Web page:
(1) Cōnstantīnus tamen vir ingēns et omnia efficere nītēns quae animō praeparāsset, simul prīncipātum tōtīus orbis adfectāns, Liciniō bellum intulit, quamquam necessitūdō et adfīnitās cum eō esset; nam soror Cōnstantia nūpta Liciniō erat. Ac prīmō eum in Pannoniā secundā ingentī apparātū bellum apud Cibalās īnstruentem repentīnus oppressit omnīque Dardaniā, Moesiā, Macedoniā potītus numerōsās prōvinciās occupāvit.

    Constantine versus Licinius (316 CE)

    (1) ingēns: "remarkable" (Bird), i.e. of remarkable ambition.

    praeparāsset: praeparavisset 

    Liciniō bellum intulit: inferō takes a dative and accusative construction (AG 370)

    adfīnitās: as described below, Constantia was a marriage tie between Licinius and Constantine

    eum ... bellum ... instruentem: "[Licinius] preparing for war"

    in Pannoniā secundā: see Pannonia Secunda

    apud Cibalās: "at Cibalae." This was in the great battle of Adrianople (Hadrianoupolis, now Edirne) in July 323 CE; it was followed by the reduction of Byzantium (Hazzard). According to Zosimus:

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    The empire being thus devolved on Constantine and Licinius, they soon quarreled. Not because Licinius gave any cause for it, but that Constantine, in his usual manner, was unfaithful to his agreement, by endeavoring to alienate from Licinius some nations that belonged to his dominions. By this means an open rupture ensued, and both prepared for war. Licinius took up his head-quarters at Cibalis, a city of Pannonia, which stands on a hill; the road to which is rugged and narrow. The greatest part of this road is through a deep morass, and the remainder up a mountain, on which stands the city. Below it extends a spacious plain, which entertains the view with a boundless prospect. On this Licinius fixed his camp, and extended the body of his army under the hill, that his flanks might be protected from the enemy. Constantine in the meantime drew up his men near the mountain, placing the horse in front, thinking that to be the best disposition lest the enemy should fall upon the foot, who moved but slowly, and hinder their advance. Having done this, he immediately gave the charge, and attacked the enemy. This engagement was one of the most furious that was ever fought; for when each side had expended their darts, they fought a long time with spears and javelins; and after the action had continued from morning to night, the right wing, where Constantine himself commanded, began to prevail. The enemy being routed, Licinius's troops, seeing him mounted and ready to fly, dared not stay to eat their portions, but left behind them all their cattle and provisions, taking only as much food as would suffice for one night, and marched with great precipitation along with Licinius to Sirmium. (New History 2.22.3–7; 1814 translation, edited by Thomas Spark)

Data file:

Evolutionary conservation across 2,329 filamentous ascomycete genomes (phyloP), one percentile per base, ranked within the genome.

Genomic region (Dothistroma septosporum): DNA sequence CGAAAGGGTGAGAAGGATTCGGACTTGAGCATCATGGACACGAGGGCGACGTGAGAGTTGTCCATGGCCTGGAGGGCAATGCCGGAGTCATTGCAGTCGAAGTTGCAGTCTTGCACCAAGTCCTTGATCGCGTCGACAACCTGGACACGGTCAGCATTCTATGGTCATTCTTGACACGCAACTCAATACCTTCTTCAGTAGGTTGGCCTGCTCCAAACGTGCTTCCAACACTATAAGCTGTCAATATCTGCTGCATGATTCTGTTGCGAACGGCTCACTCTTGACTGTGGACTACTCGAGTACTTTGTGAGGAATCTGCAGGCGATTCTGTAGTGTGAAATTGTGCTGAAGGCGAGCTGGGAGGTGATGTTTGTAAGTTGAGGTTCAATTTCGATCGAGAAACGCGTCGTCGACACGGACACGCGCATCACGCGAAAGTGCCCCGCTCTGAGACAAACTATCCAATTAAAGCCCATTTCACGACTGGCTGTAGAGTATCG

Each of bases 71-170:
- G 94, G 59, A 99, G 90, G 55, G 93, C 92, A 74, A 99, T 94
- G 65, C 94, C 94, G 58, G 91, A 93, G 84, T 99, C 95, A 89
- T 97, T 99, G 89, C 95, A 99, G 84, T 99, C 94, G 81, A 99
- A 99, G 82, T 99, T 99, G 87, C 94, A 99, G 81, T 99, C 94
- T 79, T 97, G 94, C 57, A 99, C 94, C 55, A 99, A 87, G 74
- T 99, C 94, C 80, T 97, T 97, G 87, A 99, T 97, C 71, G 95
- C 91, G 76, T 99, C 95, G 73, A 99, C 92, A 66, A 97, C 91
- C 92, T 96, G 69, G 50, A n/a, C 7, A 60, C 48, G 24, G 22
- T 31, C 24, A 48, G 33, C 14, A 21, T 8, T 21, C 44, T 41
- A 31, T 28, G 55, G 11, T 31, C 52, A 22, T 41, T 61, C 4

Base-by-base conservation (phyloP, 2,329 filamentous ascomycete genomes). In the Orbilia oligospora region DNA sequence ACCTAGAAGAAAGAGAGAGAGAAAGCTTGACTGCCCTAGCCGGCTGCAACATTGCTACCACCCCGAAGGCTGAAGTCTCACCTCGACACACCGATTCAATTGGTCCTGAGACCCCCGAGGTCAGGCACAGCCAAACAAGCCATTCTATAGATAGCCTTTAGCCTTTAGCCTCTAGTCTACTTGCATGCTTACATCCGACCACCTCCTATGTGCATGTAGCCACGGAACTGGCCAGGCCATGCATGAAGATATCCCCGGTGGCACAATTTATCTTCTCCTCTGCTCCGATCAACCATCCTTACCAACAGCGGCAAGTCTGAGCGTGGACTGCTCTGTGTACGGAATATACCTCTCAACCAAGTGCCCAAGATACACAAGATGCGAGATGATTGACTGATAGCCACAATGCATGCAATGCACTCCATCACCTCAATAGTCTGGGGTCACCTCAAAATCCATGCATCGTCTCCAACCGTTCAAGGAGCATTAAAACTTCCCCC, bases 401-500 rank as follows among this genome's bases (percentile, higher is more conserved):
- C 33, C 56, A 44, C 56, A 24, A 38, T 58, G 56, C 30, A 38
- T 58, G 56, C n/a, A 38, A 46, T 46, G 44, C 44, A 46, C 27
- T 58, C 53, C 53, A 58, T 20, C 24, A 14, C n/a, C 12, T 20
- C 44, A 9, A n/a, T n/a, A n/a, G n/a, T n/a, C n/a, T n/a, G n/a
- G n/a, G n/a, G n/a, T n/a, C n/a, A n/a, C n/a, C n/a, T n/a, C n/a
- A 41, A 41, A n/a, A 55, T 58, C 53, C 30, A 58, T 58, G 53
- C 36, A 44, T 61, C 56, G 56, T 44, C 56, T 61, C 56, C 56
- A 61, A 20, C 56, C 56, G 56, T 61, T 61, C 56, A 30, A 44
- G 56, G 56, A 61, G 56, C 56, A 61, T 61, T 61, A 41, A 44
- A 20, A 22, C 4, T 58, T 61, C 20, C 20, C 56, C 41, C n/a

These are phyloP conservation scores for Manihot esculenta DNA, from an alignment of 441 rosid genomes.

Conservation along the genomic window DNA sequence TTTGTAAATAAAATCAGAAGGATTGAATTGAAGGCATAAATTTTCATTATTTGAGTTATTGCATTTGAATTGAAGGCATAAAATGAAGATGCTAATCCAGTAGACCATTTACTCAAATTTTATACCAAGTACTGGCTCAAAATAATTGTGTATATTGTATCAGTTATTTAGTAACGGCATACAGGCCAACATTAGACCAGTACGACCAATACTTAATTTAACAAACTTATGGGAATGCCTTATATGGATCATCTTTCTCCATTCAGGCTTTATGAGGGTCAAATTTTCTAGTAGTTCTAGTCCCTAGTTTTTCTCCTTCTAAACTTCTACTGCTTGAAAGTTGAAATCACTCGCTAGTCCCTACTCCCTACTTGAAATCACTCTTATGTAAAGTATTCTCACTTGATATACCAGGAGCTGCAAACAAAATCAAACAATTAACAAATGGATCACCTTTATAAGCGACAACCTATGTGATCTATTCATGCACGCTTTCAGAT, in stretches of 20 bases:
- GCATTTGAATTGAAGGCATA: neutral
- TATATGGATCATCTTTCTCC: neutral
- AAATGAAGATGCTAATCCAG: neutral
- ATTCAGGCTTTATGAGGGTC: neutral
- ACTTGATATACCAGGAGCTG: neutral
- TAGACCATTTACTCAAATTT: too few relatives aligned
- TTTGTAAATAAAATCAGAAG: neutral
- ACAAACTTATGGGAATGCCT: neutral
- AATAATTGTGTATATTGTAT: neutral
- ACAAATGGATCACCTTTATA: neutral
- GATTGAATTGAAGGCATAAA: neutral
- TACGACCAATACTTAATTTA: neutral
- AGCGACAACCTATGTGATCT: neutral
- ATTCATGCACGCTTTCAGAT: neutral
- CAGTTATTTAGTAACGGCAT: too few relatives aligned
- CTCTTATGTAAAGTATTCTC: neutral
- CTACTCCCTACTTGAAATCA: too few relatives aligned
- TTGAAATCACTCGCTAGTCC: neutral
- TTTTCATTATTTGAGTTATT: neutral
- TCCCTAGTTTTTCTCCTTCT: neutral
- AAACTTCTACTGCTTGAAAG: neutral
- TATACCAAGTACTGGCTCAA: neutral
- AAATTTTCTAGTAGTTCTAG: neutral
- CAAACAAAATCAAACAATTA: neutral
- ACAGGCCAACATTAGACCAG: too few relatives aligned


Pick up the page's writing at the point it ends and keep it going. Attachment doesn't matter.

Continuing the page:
omnīque Dardaniā, Moesiā, Macedoniā potītus: deponent verb potior takes an ablative object (LS potior)

    Core Vocabulary | Numbers | Dates

    Cōnstantīnus, ī, m.

    Cōnstantīnus, surnamed "the Great." Roman emperor 306–337 A.D.

    nītor, ī, nīsus or nīxus sum

    to strive, attempt; rely upon

    praeparō, āre, āvī, ātus

    to make ready beforehand, provide

    prīncipātus, ūs [prīnceps], m.

    a chief authority (in the state); headship, leadership; reign, sovereignty

    adfectō, āre, āvī, ātus [ad + fectō, freq. of faciō]

    to strive after, aspire to

    Licinius, ī, m. the name of a Roman gens.

    (P. Flavius) Licinius, Roman emperor 307–324 A.D.

    necessitūdō, inis [necesse, necessary], f.

    friendship, intimacy

    adfīnitās, ātis [ad + fīnis], f.

    relationship (by marriage)

    Cōnstantia, ae, f.

    daughter of Constantius Chlorus

    nūbō, ere, nūpsī, nūptus

    to marry + dat.

    prīmō [prīmus], adv.

    at first

    Pannonia, ae, f.

    one of the most important provinces of Rome, lying between the Danube and the Alps

    apparātus, ūs, m.

    equipment, preparation; splendor, pomp

    Cibalae, ārum, pl. f.

    a town in Pannonia

    īnstruō, ere, strūxī, strūctus [in + struō, to pile up]

    to build; arrange, draw up or array (troops); make ready, equip, fit out

    repentīnus, a, um [repēns, sudden], adj.

    sudden, unexpected

    opprimō, ere, pressī, pressus

    to crush utterly, overpower, overwhelm

    Dardania, ae, f.

    a district of the Troad, lying along the Hellespont

    Moesia, ae, f.

    the modern Bulgaria and Servia, divided into Moesia Superior and Inferior; hence the pl., Moesiae

    Macedonia, ae, f.

    an extensive country north of Greece, between Thessaly and Thrace

    potior, īrī, ītus sum [potis, able]

    to get possession, acquire

    numerōsus, a, um [numerus], adj.

    in full numbers, numerous, manifold


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